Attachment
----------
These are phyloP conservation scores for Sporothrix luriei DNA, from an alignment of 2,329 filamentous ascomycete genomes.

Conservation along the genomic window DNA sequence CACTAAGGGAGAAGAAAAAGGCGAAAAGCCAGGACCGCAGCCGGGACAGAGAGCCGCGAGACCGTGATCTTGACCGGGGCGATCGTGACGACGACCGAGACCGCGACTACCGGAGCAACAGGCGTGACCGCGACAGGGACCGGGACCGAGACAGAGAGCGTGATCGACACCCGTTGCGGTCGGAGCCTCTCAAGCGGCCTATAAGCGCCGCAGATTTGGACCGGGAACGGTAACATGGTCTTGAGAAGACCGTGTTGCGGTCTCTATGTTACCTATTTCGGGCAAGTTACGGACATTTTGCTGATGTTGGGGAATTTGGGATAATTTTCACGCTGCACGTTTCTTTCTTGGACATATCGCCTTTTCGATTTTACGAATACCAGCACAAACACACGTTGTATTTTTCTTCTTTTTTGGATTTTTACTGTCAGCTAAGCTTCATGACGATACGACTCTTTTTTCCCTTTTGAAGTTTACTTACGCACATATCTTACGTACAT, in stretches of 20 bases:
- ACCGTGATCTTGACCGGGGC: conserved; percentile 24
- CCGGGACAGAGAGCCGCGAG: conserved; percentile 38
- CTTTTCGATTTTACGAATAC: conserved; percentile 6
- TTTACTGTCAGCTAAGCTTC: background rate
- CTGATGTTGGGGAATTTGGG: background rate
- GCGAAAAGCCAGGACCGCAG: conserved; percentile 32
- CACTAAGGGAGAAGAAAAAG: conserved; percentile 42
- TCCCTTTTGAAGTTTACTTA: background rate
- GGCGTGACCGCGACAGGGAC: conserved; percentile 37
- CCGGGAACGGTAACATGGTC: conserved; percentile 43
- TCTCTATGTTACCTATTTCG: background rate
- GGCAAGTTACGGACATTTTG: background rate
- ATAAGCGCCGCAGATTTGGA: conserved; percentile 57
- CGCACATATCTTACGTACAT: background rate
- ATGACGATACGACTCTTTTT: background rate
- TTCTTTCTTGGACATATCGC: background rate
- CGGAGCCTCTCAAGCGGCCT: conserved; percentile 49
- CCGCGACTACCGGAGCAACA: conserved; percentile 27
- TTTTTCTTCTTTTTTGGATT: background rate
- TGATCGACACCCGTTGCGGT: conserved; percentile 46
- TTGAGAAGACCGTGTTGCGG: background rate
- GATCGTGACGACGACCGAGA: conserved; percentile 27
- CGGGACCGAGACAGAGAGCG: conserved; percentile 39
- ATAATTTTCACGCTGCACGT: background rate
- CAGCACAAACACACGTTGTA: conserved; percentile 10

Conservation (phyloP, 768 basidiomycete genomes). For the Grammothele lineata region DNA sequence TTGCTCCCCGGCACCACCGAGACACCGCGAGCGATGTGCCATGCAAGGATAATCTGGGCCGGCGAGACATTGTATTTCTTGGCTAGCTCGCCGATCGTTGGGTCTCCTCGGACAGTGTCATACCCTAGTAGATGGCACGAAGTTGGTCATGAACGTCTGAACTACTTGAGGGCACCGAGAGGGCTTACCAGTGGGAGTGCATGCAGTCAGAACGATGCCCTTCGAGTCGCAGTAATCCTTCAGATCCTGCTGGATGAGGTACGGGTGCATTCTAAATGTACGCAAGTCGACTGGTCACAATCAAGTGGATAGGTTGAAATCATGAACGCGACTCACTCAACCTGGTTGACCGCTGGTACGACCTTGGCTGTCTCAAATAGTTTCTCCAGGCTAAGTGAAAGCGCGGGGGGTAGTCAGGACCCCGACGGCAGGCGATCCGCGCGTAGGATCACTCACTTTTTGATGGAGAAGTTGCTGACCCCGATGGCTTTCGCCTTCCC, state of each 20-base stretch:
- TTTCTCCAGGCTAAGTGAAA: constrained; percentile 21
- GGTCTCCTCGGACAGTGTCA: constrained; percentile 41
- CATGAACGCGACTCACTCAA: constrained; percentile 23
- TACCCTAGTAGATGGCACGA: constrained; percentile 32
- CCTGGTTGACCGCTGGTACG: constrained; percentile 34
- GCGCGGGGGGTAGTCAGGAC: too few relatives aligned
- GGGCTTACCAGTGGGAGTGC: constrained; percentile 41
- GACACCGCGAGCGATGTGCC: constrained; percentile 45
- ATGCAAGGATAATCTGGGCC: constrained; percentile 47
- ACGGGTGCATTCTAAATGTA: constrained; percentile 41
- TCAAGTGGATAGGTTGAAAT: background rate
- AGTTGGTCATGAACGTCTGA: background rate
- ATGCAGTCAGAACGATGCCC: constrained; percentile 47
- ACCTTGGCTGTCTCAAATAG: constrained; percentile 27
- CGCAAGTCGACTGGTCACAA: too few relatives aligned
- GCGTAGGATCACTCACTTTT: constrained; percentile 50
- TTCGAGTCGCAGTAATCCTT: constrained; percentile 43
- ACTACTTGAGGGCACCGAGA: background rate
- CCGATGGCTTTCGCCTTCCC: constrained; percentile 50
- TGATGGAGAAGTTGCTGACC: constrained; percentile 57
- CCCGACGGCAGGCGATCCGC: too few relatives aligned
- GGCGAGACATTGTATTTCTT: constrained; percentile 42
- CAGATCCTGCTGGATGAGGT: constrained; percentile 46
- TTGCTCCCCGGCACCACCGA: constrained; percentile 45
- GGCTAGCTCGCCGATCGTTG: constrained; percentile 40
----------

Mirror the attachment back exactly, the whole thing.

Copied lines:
These are phyloP conservation scores for Sporothrix luriei DNA, from an alignment of 2,329 filamentous ascomycete genomes.

Conservation along the genomic window DNA sequence CACTAAGGGAGAAGAAAAAGGCGAAAAGCCAGGACCGCAGCCGGGACAGAGAGCCGCGAGACCGTGATCTTGACCGGGGCGATCGTGACGACGACCGAGACCGCGACTACCGGAGCAACAGGCGTGACCGCGACAGGGACCGGGACCGAGACAGAGAGCGTGATCGACACCCGTTGCGGTCGGAGCCTCTCAAGCGGCCTATAAGCGCCGCAGATTTGGACCGGGAACGGTAACATGGTCTTGAGAAGACCGTGTTGCGGTCTCTATGTTACCTATTTCGGGCAAGTTACGGACATTTTGCTGATGTTGGGGAATTTGGGATAATTTTCACGCTGCACGTTTCTTTCTTGGACATATCGCCTTTTCGATTTTACGAATACCAGCACAAACACACGTTGTATTTTTCTTCTTTTTTGGATTTTTACTGTCAGCTAAGCTTCATGACGATACGACTCTTTTTTCCCTTTTGAAGTTTACTTACGCACATATCTTACGTACAT, in stretches of 20 bases:
- ACCGTGATCTTGACCGGGGC: conserved; percentile 24
- CCGGGACAGAGAGCCGCGAG: conserved; percentile 38
- CTTTTCGATTTTACGAATAC: conserved; percentile 6
- TTTACTGTCAGCTAAGCTTC: background rate
- CTGATGTTGGGGAATTTGGG: background rate
- GCGAAAAGCCAGGACCGCAG: conserved; percentile 32
- CACTAAGGGAGAAGAAAAAG: conserved; percentile 42
- TCCCTTTTGAAGTTTACTTA: background rate
- GGCGTGACCGCGACAGGGAC: conserved; percentile 37
- CCGGGAACGGTAACATGGTC: conserved; percentile 43
- TCTCTATGTTACCTATTTCG: background rate
- GGCAAGTTACGGACATTTTG: background rate
- ATAAGCGCCGCAGATTTGGA: conserved; percentile 57
- CGCACATATCTTACGTACAT: background rate
- ATGACGATACGACTCTTTTT: background rate
- TTCTTTCTTGGACATATCGC: background rate
- CGGAGCCTCTCAAGCGGCCT: conserved; percentile 49
- CCGCGACTACCGGAGCAACA: conserved; percentile 27
- TTTTTCTTCTTTTTTGGATT: background rate
- TGATCGACACCCGTTGCGGT: conserved; percentile 46
- TTGAGAAGACCGTGTTGCGG: background rate
- GATCGTGACGACGACCGAGA: conserved; percentile 27
- CGGGACCGAGACAGAGAGCG: conserved; percentile 39
- ATAATTTTCACGCTGCACGT: background rate
- CAGCACAAACACACGTTGTA: conserved; percentile 10

Conservation (phyloP, 768 basidiomycete genomes). For the Grammothele lineata region DNA sequence TTGCTCCCCGGCACCACCGAGACACCGCGAGCGATGTGCCATGCAAGGATAATCTGGGCCGGCGAGACATTGTATTTCTTGGCTAGCTCGCCGATCGTTGGGTCTCCTCGGACAGTGTCATACCCTAGTAGATGGCACGAAGTTGGTCATGAACGTCTGAACTACTTGAGGGCACCGAGAGGGCTTACCAGTGGGAGTGCATGCAGTCAGAACGATGCCCTTCGAGTCGCAGTAATCCTTCAGATCCTGCTGGATGAGGTACGGGTGCATTCTAAATGTACGCAAGTCGACTGGTCACAATCAAGTGGATAGGTTGAAATCATGAACGCGACTCACTCAACCTGGTTGACCGCTGGTACGACCTTGGCTGTCTCAAATAGTTTCTCCAGGCTAAGTGAAAGCGCGGGGGGTAGTCAGGACCCCGACGGCAGGCGATCCGCGCGTAGGATCACTCACTTTTTGATGGAGAAGTTGCTGACCCCGATGGCTTTCGCCTTCCC, state of each 20-base stretch:
- TTTCTCCAGGCTAAGTGAAA: constrained; percentile 21
- GGTCTCCTCGGACAGTGTCA: constrained; percentile 41
- CATGAACGCGACTCACTCAA: constrained; percentile 23
- TACCCTAGTAGATGGCACGA: constrained; percentile 32
- CCTGGTTGACCGCTGGTACG: constrained; percentile 34
- GCGCGGGGGGTAGTCAGGAC: too few relatives aligned
- GGGCTTACCAGTGGGAGTGC: constrained; percentile 41
- GACACCGCGAGCGATGTGCC: constrained; percentile 45
- ATGCAAGGATAATCTGGGCC: constrained; percentile 47
- ACGGGTGCATTCTAAATGTA: constrained; percentile 41
- TCAAGTGGATAGGTTGAAAT: background rate
- AGTTGGTCATGAACGTCTGA: background rate
- ATGCAGTCAGAACGATGCCC: constrained; percentile 47
- ACCTTGGCTGTCTCAAATAG: constrained; percentile 27
- CGCAAGTCGACTGGTCACAA: too few relatives aligned
- GCGTAGGATCACTCACTTTT: constrained; percentile 50
- TTCGAGTCGCAGTAATCCTT: constrained; percentile 43
- ACTACTTGAGGGCACCGAGA: background rate
- CCGATGGCTTTCGCCTTCCC: constrained; percentile 50
- TGATGGAGAAGTTGCTGACC: constrained; percentile 57
- CCCGACGGCAGGCGATCCGC: too few relatives aligned
- GGCGAGACATTGTATTTCTT: constrained; percentile 42
- CAGATCCTGCTGGATGAGGT: constrained; percentile 46
- TTGCTCCCCGGCACCACCGA: constrained; percentile 45
- GGCTAGCTCGCCGATCGTTG: constrained; percentile 40